ART THAT TOUCHES – TOUCHING ART
(TOUCHING OUR SOULS vs. PHYSICALLY TOUCHING A PIECE OF ART)
As a young radical art student (aren’t we all?), I, at once despised and adored art museums and galleries. I loved them because it was “THE” way to see art that was happening, art that already happened, art that was timeless. Clean and crisp away from the dirty studio into a sterile atmosphere with minimum explanations, maximum visibility, that allowed to contemplate, breathe-in with little or no “background’ noises. AND that was the exact same reason why I hated them! I was forbidden to touch the paintings and sculptures. I was dying to touch and feel the pieces. I wanted to feel what the artist felt when making that piece. Trying to figure out by touch, when did the artist know that the piece was done, what they felt when preparing it. I was forever getting into trouble. First, with my Pentax Camera that my parents bought me. Always trying to sneak in as many photos as possible before the museum guard would yell and threaten to take my camera and confiscate my roll of film. Then, the guards running after me telling me to stop touching the art with my grubby hands (Hey! My hands were clean!).
“Nerano”, Pencils and Ink on Paper, A-5, Private Collection, @All Rights Reserved to Barbara Adler 2021
I love street art for that reason. Anybody can touch it and see it. Even in the case of graffiti, add on to it or paint over. The dialogue is real. Environmental sculptures are great under the condition that the artist remembers that the work is in the environment and that people are part of that environment and not just the weather. I loved walking around New York in the early 80” s. it was full of graffiti. For me, street art, raw art. various cities had Niki de-Saint-Phalle sculptures that were actual playable environmental sculptures. Of course, most artists prefer to work on a much smaller scale of work and in quieter and secluded environments (including, “yours truly”). I still wish though that I could touch art that is not mine.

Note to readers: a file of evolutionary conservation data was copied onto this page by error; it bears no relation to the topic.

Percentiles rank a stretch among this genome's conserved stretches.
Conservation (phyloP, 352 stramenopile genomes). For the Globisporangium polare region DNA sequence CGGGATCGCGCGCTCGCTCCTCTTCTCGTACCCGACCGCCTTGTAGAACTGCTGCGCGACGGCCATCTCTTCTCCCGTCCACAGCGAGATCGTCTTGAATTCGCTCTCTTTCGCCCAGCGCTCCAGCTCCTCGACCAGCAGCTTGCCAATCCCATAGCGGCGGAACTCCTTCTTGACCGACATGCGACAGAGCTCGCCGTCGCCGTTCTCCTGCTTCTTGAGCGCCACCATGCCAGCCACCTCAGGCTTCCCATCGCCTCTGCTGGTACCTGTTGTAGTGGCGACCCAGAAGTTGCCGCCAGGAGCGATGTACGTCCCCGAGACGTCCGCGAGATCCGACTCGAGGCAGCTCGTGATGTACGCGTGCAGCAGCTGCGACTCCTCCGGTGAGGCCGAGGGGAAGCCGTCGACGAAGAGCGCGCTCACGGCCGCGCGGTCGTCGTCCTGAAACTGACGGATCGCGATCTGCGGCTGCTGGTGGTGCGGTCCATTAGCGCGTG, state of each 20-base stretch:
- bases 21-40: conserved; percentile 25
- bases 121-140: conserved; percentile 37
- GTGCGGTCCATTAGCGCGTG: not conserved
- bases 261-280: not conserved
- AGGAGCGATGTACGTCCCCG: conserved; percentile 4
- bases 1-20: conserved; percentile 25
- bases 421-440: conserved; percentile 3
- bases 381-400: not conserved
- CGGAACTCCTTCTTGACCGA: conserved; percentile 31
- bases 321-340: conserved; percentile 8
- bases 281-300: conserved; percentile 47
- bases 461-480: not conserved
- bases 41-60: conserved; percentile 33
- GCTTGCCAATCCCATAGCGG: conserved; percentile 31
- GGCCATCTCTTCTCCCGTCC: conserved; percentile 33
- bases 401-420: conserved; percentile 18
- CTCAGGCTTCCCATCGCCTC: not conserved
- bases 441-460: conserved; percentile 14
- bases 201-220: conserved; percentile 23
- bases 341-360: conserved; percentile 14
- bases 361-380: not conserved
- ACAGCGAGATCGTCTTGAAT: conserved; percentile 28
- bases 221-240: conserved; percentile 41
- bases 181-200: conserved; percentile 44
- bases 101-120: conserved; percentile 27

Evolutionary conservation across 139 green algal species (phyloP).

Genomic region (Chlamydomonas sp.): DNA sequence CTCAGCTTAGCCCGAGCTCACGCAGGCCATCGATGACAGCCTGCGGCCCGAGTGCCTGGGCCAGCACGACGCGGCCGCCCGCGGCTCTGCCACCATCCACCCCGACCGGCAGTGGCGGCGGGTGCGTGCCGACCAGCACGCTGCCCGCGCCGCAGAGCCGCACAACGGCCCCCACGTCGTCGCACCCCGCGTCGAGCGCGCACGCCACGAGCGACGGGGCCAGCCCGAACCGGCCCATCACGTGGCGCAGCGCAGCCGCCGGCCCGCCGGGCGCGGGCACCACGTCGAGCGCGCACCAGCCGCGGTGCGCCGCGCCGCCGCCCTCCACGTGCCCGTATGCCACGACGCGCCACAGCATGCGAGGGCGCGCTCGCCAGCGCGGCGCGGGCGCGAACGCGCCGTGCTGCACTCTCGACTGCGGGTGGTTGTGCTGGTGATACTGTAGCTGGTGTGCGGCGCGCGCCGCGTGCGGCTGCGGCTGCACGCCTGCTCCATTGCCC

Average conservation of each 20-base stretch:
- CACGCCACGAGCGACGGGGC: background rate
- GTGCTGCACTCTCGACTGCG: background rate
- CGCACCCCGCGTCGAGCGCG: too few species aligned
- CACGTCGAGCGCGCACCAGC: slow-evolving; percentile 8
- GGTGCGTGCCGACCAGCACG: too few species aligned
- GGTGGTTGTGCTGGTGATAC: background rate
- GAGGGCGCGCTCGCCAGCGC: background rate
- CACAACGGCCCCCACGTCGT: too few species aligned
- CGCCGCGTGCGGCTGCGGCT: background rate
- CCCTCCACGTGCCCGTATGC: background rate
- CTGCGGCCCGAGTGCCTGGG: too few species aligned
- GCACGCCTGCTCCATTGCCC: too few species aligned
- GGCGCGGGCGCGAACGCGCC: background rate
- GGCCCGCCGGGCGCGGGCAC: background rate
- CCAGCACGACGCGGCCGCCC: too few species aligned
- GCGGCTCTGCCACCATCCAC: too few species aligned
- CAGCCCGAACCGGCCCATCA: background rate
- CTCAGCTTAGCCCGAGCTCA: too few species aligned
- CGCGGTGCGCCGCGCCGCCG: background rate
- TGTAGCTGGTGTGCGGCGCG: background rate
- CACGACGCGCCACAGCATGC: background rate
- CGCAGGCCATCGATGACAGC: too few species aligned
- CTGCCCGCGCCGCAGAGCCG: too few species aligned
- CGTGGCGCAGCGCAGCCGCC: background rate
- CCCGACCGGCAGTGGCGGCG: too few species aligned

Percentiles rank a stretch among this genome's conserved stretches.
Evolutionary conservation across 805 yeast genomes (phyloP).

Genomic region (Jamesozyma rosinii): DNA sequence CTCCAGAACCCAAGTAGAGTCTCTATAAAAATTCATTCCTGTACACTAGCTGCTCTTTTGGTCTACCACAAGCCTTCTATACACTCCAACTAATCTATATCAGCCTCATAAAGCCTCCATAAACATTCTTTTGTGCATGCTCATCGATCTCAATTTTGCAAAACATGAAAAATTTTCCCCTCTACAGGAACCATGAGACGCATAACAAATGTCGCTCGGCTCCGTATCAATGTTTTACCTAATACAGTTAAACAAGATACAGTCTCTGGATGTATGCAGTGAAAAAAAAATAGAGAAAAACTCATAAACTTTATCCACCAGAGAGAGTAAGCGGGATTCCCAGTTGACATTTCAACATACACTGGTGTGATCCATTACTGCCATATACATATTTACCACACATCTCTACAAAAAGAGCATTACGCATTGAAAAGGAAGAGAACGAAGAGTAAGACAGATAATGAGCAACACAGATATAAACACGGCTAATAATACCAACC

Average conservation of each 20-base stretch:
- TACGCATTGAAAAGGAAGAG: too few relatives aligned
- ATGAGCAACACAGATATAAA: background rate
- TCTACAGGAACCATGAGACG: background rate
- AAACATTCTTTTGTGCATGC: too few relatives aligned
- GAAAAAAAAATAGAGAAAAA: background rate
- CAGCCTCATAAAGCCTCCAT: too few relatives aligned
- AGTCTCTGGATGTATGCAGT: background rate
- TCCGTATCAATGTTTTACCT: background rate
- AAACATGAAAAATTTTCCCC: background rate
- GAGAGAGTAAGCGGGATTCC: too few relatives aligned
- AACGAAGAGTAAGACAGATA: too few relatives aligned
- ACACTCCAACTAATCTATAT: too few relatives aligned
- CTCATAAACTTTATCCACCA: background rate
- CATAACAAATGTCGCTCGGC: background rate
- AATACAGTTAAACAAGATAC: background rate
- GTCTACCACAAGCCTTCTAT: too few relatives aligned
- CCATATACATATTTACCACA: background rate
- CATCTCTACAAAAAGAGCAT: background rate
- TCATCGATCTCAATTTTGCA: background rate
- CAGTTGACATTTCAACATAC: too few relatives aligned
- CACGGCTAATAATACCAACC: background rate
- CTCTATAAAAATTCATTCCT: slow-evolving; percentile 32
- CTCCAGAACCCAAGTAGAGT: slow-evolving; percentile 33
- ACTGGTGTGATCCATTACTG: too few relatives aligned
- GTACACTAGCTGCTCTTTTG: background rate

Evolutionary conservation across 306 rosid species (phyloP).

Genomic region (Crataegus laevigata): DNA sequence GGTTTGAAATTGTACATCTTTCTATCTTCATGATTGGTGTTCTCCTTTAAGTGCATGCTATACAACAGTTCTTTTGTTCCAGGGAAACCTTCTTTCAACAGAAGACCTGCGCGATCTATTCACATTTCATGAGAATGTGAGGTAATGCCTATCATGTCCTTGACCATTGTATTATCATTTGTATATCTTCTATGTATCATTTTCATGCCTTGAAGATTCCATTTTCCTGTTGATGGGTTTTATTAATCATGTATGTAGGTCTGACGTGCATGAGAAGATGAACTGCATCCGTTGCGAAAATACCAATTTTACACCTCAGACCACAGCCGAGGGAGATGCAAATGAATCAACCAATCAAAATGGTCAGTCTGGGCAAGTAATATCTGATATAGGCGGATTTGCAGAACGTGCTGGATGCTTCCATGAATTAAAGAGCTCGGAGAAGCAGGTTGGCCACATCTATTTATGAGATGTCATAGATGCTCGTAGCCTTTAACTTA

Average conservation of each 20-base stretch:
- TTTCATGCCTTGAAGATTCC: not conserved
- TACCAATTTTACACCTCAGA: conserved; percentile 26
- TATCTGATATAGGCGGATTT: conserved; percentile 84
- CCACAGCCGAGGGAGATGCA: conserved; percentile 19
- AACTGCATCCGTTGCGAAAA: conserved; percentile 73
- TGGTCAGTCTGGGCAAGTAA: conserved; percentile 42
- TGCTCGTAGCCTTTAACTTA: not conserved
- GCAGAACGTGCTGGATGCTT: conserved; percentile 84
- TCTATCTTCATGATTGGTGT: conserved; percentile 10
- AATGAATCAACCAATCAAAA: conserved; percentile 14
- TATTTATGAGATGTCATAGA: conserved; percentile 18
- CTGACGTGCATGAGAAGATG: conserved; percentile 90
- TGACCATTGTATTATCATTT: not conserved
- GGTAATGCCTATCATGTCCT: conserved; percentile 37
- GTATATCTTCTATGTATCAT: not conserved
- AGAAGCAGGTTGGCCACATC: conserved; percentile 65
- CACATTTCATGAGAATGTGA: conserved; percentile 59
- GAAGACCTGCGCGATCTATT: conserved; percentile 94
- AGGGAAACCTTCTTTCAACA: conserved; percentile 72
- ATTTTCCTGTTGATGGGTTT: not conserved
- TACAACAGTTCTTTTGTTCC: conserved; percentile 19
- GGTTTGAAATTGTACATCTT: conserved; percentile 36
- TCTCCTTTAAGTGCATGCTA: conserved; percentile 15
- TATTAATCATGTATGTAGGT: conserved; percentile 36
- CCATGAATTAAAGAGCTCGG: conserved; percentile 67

“Just The Two of Us”, Acrylic on Wood, 25/20cm, @All Rights Reserved to Barbara Adler 2021
Another issue that I had with the sterility of the galleries and the museums was that I found it almost impossible for the artwork to touch me, my soul. Only if the piece needed that sterility to exist, as a material, could I get all excited, as with Barnett Newman’s “Stations of the Cross” or Judy Chicago’s “Dinner Party”. Besides that, I preferred books(!) where I could be intimate with the artwork or at the artists' studio. Today, there are many art movies available, that show the artwork and describe the artist at work, enabling me to sit in the comfort of my armchair and get carried away with emotion by watching the movie and seeing the artwork come alive as in “Frida Kahlo”, “Jackson Pollak”,” Caravaggio” just to name a few.
“Snail”, Acrylic on Wood, 19/19cm, @All Rights Reserved to Barbara Adler 2021
Art needs to touch our souls. The story will then prevail and be eternal. Allow for that never-ending gift of story-telling. We need to touch art, to do art if we can’t touch the art of other artists. The feel of the materials enables us to experience, even for a fleeting moment, the magic of the artist.
Everybody needs art. There is Art for everyone’s state of mind, desires, and tastes.
All the works on this blog are for sale and are Barbara Adler originals. I love talking about my art, so feel free to DM/contact me regarding my art and possibly making it yours.
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